Saliva, produced by salivary glands, is mainly composed of salivary amylase (ptyalin), mucous cells (mucin) and ion. Salivary amylase starts the breakdown of high-molecular-weight carbohydrates while mucous cells facilitate chewing, swallowing and speech. Saliva has a cleansing action mainly due to the bicarbonates (HCO3-) that neutralize acids. Mouth pH is typically 6.2 and rises to 7.4 when secretion increases. Neural stimulation, both parasympathetic and sympathetic, is excitatory to saliva secretion; but parasympathetic activity is mainly responsible for the 1 to 2 liters of saliva secreted each day. In presence of salivatory amylase and an alkaline media, starch is broken down into maltose and, in a minor degree, into glucose.

    Food is in the mouth for a short period of time, but this is enough to start digestion of carbohydrates (starches). When food reaches the stomach, in spite of the acid media, starch digestion continues in the internal part of the bolus. 30 to 40% of the starch is digested by salivary amylase, and the remaining part is later helped along by pancreatic amylase. Disaccharides are later broken into monosaccharides by intestinal epithelial membrane.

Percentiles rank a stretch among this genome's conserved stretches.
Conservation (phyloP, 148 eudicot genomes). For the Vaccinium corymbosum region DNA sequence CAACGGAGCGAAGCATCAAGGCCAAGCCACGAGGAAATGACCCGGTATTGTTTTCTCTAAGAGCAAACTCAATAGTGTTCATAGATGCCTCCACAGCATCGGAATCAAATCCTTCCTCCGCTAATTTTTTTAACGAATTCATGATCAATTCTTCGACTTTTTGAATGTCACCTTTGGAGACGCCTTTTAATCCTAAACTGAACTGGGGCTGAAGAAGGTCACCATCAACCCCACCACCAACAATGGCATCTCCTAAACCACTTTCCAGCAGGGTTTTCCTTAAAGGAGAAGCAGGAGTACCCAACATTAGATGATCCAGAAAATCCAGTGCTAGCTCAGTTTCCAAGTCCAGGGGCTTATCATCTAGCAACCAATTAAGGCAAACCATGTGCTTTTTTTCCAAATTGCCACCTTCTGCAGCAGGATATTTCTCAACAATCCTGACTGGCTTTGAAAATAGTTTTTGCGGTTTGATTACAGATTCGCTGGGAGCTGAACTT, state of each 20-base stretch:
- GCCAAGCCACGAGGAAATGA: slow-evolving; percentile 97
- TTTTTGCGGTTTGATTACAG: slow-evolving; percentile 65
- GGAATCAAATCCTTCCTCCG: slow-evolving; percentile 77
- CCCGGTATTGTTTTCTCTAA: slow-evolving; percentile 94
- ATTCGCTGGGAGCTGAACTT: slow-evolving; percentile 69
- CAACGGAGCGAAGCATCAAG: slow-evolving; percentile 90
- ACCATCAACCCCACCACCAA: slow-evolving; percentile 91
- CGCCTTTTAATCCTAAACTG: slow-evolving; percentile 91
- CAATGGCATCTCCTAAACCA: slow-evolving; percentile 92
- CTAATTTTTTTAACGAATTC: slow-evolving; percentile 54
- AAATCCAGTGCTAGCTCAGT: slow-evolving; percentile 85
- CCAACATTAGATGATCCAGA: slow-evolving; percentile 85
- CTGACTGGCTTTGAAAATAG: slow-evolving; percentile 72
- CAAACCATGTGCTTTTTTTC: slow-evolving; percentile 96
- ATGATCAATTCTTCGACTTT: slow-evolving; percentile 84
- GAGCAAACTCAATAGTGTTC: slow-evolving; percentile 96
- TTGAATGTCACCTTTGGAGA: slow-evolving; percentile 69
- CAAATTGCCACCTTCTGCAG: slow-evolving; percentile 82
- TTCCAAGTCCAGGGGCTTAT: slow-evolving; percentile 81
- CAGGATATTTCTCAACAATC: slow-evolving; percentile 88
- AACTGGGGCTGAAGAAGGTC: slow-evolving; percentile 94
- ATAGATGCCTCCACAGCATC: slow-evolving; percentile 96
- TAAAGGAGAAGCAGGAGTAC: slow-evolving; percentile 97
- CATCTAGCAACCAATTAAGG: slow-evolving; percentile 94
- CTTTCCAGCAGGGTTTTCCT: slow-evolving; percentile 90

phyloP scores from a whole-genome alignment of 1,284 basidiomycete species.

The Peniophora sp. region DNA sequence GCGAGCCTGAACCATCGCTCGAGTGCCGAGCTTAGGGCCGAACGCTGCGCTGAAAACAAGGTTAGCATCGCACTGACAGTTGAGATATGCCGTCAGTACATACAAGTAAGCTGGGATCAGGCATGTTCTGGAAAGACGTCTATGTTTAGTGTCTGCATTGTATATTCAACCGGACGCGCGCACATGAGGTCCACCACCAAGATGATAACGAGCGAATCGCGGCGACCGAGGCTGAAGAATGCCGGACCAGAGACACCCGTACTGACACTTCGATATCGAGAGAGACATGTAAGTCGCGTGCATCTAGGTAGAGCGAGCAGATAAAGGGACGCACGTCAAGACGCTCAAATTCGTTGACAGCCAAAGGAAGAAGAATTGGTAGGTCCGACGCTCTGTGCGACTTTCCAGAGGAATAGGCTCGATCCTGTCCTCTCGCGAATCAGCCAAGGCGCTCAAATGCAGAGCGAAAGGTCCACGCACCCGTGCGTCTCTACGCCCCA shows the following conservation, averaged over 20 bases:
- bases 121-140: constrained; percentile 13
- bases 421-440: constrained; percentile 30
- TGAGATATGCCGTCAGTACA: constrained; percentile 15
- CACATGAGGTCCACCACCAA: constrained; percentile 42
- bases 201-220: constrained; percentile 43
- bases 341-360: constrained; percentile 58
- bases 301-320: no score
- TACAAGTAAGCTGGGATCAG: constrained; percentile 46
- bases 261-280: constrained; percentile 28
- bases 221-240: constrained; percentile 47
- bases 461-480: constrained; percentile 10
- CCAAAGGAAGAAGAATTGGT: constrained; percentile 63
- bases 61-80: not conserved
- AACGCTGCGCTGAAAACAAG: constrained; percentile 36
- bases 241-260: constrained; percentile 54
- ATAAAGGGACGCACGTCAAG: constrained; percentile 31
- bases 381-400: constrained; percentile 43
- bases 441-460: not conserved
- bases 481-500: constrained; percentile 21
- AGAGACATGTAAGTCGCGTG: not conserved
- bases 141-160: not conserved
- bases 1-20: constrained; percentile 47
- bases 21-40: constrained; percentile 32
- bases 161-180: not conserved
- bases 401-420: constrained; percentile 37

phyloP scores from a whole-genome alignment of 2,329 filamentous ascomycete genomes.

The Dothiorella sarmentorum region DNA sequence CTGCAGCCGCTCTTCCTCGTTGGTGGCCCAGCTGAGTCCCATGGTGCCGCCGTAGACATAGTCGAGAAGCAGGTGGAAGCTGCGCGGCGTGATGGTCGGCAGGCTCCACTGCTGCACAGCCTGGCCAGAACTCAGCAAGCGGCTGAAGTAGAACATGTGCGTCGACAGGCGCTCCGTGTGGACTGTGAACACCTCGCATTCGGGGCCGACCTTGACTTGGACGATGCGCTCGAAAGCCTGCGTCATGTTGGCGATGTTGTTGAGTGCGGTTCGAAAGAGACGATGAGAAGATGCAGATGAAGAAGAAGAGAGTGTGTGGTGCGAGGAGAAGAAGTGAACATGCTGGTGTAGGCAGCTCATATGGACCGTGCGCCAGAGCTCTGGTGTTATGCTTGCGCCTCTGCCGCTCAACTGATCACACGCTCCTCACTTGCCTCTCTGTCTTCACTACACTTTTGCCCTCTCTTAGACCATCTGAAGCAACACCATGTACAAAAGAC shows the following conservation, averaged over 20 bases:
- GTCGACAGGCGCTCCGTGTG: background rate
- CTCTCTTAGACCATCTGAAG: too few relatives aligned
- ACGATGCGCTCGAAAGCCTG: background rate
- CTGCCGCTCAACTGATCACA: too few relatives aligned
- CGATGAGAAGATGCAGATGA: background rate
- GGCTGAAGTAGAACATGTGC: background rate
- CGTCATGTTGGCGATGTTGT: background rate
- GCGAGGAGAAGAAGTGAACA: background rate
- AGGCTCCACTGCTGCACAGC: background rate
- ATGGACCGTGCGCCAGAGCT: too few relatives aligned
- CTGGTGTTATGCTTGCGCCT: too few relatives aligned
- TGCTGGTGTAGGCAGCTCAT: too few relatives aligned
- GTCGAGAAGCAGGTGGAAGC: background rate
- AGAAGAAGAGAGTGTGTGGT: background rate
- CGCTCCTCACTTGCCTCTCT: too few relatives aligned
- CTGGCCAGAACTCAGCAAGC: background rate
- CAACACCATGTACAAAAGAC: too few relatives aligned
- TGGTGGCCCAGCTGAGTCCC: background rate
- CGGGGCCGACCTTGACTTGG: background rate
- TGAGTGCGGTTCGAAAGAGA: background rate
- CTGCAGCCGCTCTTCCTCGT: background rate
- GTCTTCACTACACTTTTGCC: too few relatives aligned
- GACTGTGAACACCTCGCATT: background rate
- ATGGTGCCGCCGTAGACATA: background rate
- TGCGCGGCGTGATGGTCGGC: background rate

Gastric secretion:

    When the stomach receives a bolus, carbohydrates are digested the fastest, intermediate are the proteins, and fats last for about 18 hours.

    Gastric secretion, on the order of 2 to 3 liters a day, includes hydrochloric acid (HCl) and intrinsic factor, both of which are secreted by parietal cells, and pepsinogen, secreted by chief cells. Intrinsic factor is the only gastric secretory component essential for life, since it is needed for absorption of vitamin B12 required for formation of normal red blood cells. Hydrochloric acid has an important role decreasing the pH, allowing the pepsinogen to transform itself into pepsin and also killing bacteria. HCl production requires large amounts of ATP due to the steep hydrogen transport gradient.

    Pepsin, which exists in a mildly acid media, will break proteins into peptides or short chains of amino acids.

    The end products of this reaction are molecules of a size that the intestinal epithelium can break down or absorb. Production of gastric secretion is increased by parasympathetic (vagal) stimuli.